These problems and deficiencies are recognized and solved by the present invention in the manner described below.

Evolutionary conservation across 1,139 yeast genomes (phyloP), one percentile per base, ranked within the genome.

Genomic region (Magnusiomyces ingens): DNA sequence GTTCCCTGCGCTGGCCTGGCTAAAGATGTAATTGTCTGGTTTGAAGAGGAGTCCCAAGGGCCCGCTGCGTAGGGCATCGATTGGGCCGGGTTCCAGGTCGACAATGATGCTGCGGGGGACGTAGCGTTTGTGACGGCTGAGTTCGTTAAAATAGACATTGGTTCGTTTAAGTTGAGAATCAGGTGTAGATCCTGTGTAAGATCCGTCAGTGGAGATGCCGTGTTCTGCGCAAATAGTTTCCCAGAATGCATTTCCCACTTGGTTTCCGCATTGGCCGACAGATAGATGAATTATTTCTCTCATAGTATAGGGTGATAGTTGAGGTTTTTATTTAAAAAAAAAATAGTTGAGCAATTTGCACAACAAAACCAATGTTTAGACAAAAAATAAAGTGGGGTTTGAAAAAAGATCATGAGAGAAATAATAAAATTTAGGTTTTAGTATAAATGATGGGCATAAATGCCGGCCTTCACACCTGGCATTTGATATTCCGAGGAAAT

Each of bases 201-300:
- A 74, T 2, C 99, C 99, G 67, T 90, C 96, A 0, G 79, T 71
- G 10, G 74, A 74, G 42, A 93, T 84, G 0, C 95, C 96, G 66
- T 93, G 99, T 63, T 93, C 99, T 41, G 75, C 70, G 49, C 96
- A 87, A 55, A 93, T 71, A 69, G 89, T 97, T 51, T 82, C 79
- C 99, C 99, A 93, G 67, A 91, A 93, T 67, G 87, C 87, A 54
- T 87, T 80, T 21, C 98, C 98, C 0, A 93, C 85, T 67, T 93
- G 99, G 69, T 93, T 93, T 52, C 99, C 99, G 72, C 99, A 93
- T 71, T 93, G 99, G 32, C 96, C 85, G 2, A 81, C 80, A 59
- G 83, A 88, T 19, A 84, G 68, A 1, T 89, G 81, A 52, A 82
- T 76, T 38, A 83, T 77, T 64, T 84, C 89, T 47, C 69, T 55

The present invention provides a receiving station with diversity transmissions from a base station having at least first and second antennas. The invention does so by repeatedly switching one, several, or all of the code channels of the composite signal between the two antennas during the transmission, such that the switched code channels are transmitted alternately from the first and second antenna. In accordance with a preferred embodiment, all of the code channels from the base station are transmitted from the first antenna in the base station to the receiving units. After the start of the transmission of the information from the first antenna, transmission of the information from the first antenna to the receiving unit terminates and transmission of the message information from the second antenna in the base station to the receiving unit is initiated. After transmission of the message information from the second antenna is initiated, transmission of the message information from the second antenna to the receiving unit terminates and transmission of the message information from the first antenna in the base station to the receiving unit is initiated. This process of switching between the first and second antennas is repeated. Preferably, the switching occurs on Walsh code boundaries in order to maintain the orthogonality of the Walsh codes. If Walsh codes of varying lengths are used, then the switching preferably occurs on the boundaries of the longest Walsh codes. Accordingly, Walsh codes are not split between the first and second antennas. Rather, a full Walsh code is transmitted from the first antenna before the transmit signal is switched to the second antenna. Likewise, a full Walsh code is transmitted from the second antenna before the transmit signal is switched back to the first antenna. Assuming that the switching occurs relatively rapidly with respect to the size of a block of interleaved data, the switching results in diversity transmissions that improve the ability of a receiving unit to receive the coded and interleaved message information that is transmitted from the base station. The interleaver disperses the encoded symbols in each antenna dwell period such that the decoder decisions are based on a mix of symbols from each antenna. Therefore, the decoder decisions are unreliable only when the mix of symbols from the different antennas, with different fading characteristics, are unreliable over the span of symbols the decoder uses in its decision process.